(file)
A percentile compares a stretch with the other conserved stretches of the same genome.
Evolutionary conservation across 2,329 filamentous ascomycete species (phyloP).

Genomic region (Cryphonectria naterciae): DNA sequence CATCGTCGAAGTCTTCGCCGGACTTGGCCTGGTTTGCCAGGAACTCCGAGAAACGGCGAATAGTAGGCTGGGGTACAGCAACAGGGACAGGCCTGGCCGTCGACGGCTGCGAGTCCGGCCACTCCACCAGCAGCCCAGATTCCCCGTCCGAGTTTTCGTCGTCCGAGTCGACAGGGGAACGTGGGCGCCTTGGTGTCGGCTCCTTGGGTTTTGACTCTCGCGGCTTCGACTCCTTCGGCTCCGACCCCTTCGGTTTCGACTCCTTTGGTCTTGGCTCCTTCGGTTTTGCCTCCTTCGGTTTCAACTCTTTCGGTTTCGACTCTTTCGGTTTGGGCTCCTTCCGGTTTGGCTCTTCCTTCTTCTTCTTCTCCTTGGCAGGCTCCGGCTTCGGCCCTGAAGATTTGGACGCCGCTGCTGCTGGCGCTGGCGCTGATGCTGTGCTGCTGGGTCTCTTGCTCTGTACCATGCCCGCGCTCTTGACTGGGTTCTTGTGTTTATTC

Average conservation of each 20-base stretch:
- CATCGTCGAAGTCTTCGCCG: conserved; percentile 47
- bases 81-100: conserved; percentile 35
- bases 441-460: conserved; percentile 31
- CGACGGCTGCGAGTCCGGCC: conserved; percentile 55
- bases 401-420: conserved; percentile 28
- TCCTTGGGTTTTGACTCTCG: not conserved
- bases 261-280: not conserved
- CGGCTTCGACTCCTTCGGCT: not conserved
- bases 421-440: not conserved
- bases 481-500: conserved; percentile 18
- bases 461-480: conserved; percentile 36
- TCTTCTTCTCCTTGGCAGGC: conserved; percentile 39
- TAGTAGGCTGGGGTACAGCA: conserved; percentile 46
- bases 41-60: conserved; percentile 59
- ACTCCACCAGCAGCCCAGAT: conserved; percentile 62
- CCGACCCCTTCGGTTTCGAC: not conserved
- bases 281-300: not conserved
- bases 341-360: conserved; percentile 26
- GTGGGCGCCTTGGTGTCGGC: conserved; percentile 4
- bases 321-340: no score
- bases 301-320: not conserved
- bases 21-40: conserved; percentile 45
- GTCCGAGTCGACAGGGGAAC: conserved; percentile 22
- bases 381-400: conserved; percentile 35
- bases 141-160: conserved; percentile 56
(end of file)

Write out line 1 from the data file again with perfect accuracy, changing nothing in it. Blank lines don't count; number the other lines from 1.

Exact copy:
A percentile compares a stretch with the other conserved stretches of the same genome.